Visual Feature Integration of Three Attributes in Stimulus-Response Mapping Is Distinct From That of Two

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In the human visual system, different attributes of an object are processed separately and are thought to be then temporarily bound by attention into an integrated representation to produce a specific response. However, if such representations existed in the brain for arbitrary multi-attribute objects, a combinatorial explosion problem would be unavoidable. Here, we show that attention may bind features of different attributes only in pairs and that bound feature pairs, rather than integrated object representations, are associated with responses for unfamiliar objects. We found that in a mapping task from three-attribute stimuli to responses, presenting three attributes in pairs (two attributes in each window) did not significantly complicate feature integration and response selection when the stimuli were not very familiar. We also found that repeated presentation of the same triple conjunctions significantly improved performance on the stimulus-response task when the correct responses were determined by the combination of three attributes, but this familiarity effect was not observed when the response could be determined by two attributes. These findings indicate that integration of three or more attributes is a distinct process from that of two, requiring long-term learning or some serial process. This suggests that integrated object representations are not formed or are formed only for a limited number of very familiar objects, which resolves the computational difficulty of the binding problem.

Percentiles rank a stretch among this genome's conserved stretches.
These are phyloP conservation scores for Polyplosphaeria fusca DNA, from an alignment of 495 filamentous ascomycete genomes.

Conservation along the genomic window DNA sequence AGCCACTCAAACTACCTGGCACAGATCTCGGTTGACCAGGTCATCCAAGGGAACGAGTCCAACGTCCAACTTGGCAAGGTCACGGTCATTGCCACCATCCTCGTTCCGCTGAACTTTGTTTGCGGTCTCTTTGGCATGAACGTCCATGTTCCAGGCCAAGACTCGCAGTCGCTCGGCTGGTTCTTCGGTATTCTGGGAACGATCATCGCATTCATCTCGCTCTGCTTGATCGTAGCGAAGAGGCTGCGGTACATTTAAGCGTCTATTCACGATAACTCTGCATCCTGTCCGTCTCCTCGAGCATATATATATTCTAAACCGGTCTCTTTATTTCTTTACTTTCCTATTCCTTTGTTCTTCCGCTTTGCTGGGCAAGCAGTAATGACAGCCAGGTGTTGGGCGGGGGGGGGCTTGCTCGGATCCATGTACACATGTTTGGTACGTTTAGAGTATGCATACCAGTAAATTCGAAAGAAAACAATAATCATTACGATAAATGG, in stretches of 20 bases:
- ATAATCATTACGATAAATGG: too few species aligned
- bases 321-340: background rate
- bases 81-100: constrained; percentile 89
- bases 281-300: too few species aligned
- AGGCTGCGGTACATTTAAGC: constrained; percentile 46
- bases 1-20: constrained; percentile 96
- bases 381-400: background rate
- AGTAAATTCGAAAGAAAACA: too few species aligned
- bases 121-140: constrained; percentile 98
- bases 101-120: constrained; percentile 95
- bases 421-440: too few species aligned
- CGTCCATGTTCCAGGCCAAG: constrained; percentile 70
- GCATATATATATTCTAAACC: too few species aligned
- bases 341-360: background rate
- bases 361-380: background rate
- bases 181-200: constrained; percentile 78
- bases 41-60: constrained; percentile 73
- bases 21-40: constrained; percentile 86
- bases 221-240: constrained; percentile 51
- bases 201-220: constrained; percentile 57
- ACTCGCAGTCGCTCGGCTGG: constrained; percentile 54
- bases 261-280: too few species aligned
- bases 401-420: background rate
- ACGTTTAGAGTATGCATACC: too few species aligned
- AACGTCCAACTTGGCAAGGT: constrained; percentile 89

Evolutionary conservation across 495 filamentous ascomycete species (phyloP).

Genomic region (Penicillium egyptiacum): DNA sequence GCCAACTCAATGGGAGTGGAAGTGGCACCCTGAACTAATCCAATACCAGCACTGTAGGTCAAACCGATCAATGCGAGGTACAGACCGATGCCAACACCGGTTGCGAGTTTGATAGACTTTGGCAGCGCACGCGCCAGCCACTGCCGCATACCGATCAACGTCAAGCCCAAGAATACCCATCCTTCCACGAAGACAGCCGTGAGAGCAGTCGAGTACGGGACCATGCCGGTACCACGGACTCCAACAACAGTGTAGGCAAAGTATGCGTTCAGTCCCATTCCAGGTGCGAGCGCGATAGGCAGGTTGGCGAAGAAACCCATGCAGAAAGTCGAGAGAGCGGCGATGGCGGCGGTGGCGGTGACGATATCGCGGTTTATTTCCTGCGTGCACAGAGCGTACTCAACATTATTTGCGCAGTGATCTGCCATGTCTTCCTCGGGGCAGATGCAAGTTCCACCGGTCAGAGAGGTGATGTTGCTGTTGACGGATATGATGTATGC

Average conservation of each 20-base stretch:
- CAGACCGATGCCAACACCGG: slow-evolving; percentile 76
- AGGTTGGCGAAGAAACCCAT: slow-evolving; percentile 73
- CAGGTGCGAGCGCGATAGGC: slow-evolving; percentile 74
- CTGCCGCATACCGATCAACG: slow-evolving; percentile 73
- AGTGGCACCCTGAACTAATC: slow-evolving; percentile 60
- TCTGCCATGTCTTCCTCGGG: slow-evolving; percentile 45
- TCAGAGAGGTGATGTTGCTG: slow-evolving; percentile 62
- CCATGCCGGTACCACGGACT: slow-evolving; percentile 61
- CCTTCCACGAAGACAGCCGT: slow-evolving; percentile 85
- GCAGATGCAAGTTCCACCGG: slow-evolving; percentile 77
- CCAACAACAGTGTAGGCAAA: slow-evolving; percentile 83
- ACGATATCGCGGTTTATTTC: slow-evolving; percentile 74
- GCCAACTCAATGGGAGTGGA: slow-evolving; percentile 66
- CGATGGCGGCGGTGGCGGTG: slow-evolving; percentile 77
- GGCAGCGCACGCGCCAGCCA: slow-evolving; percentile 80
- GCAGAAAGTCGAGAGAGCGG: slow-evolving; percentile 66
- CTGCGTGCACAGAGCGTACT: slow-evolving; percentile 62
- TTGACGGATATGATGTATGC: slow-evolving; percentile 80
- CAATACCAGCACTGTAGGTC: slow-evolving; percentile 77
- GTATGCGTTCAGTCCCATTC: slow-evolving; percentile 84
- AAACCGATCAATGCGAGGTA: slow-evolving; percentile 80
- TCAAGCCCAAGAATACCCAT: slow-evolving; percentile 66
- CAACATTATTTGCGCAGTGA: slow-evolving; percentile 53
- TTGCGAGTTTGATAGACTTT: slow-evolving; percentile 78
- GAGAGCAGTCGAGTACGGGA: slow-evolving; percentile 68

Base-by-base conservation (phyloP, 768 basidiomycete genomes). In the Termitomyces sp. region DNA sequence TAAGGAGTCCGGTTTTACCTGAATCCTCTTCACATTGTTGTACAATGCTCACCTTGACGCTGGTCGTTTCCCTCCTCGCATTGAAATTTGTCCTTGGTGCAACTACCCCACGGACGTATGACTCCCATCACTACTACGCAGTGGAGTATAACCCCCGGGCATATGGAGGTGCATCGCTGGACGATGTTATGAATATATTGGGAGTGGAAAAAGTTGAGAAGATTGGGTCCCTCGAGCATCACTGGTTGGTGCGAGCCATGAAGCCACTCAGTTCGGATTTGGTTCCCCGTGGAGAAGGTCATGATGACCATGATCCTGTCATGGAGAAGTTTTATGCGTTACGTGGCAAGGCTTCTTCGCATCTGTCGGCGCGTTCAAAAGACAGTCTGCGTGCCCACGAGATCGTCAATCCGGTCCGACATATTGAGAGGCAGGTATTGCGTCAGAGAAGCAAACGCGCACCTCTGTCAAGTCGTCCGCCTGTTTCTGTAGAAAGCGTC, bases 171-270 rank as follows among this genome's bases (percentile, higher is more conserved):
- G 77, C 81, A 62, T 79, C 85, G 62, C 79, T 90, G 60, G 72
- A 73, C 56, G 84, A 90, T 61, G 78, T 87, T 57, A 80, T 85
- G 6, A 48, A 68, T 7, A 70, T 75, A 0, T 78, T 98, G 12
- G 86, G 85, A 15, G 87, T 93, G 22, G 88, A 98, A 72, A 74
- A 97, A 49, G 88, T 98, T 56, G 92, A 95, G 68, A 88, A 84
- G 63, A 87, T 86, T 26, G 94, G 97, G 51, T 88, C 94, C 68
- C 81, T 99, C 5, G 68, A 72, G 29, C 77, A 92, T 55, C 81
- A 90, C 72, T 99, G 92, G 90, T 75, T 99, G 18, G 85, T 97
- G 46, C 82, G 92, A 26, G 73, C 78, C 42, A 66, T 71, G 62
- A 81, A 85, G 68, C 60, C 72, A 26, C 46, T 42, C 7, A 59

• Frontiers in Neuroscience

    Frontiers in Neuroscience (13), 35, 2019-02



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